The segregated Norris school was in a dilapidated condition. While a new building, which was completed in 1954, was under construction, the Norris pupils attended St. Paul School in Neylandville . The all black school had a 46-member choir that was in demand to sing at many occasions.

Drummond and high school principal J. R. Nelson completed their three-year contracts, and both were replaced in the summer of 1954. Leonard Prewitt was the new superintendent.

A Homemaking Cottage, which had been authorized during Drummond's term, was completed in January 1955 on the northeast corner of the high school campus.

The PTA provided a refrigerated water fountain for the second floor of the high school, and typhoid shots were administered by the Hunt County Health Nurse. A special entrance was provided at A. L. Day for those special education students who were required to use wheel chairs. Three new rooms were added to Wheeler school to accommodate two additional grades; and a 15-space parking area was installed on the north side of the high school campus.
The refurbished West Ward School was reopened in 1950 and the name was changed to W. J. Wheeler Elementary School as a tribute to the physician who had given the land for West Ward.
Built in 1953, the Norris School served the African American community first as a high school. It became a part of CISD in 1960 and was integrated in 1965. The fifth grade was housed at Norris after that time.

In April 1955, Salk polio vaccine was administered to all students. Roy Rogers and Dale Evans came to Wheeler school to award first prize in a national safety contest, which included $500 in cash, a plaque, and visual aid equipment valued at $1000.

A fire attributed to electrical wiring was quickly extinguished at the high school, and new wiring was installed. A movie projector and filmstrip projector were added at the high school. A new bus was purchased for the South Sulphur route. A teachers' lounge was added at A. L. Day, and the first mention of a school nurse was in 1956.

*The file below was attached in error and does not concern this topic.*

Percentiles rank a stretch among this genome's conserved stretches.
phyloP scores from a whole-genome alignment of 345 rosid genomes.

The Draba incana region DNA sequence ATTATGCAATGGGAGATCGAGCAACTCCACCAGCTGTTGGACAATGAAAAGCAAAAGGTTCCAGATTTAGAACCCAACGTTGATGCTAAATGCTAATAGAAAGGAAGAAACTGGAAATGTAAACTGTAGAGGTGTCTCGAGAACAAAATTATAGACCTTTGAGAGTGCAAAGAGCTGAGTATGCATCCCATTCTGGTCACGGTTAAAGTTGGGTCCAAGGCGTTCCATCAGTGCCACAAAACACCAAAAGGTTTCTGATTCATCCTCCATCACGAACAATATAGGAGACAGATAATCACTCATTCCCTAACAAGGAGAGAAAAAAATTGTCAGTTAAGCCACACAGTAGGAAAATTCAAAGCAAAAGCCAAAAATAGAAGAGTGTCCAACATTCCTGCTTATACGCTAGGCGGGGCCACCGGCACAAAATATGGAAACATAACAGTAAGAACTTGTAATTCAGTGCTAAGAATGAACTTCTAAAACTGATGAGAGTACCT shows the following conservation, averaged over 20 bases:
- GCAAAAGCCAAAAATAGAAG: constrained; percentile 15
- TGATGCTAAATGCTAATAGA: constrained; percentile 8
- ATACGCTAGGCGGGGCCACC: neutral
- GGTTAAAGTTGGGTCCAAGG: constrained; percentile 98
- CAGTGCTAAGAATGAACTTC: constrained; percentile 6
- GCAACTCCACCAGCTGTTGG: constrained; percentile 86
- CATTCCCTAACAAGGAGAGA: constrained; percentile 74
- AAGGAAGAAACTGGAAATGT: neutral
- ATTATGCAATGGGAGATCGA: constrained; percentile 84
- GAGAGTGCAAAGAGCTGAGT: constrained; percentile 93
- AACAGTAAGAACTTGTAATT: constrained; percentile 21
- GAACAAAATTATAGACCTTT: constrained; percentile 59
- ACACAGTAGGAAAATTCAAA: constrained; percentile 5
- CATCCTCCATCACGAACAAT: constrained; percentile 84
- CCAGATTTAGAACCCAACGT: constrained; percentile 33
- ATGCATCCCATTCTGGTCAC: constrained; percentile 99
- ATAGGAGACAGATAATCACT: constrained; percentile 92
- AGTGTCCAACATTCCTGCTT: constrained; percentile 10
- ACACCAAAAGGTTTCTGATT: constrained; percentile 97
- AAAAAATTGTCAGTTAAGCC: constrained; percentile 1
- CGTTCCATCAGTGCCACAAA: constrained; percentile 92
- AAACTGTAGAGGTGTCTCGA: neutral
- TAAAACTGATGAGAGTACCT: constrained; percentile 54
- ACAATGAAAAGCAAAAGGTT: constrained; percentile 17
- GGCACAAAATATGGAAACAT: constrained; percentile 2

Trigonometry, physics, Spanish and speech were course additions at the high school.

Other improvements authorized during Prewitt's tenure were a replacement for the 1939-vintage frame bus barn and band "shack," and further additions to A.L. Day. The first National Honor Society was approved for Commerce High School.

Prewitt resigned effective Oc. 31, 1958 to become assistant director of the Teacher Retirement System of Texas. (He was later named director, a post he held at the time of his death in 1980.)

Marvin Kirkman, who had been elected high school principal in 1956, was named to succeed Prewitt. Commerce High School had its first student to be named a National Merit Scholar in 1959.

In the fall of 1959, six classrooms, a visual aids room, a library and a central kitchen for the school system were completed at A. L. Day. Improvements also included a covered ramp for the convenience of students who rode the buses.

Reflecting another change in society, the school board issued its first policies concerning married students, classifying them as "Special Students" with academic privileges only. There wre not allowed to attend social functions; and any student who became pregnant was required to leave school immediately.

The school board decreed that four years of English were mandatory, and journalism could no longer be substituted for senior English. The beginnings of a guidance program in 1959 was funded through the National Defense Education Act, and consisted of guidance by teachers during Home Room period. Each teacher was assigned 18 advisees.

U.S. Sen. Lyndon Johnson spoke at both CHS and Wheeler schools that year.

The 1959 Senior Class reversed a long-standing custom. Instead of climbing the city's water tower to add their name to those of other classes, the class raised the money to buy paint to refurbish the tower and presented a check to the mayor, Dr. L.H. Leberman.

In 1960, the school day was rearranged to include seven periods.

Kirkman resigned to accept another position in the summer of 1963.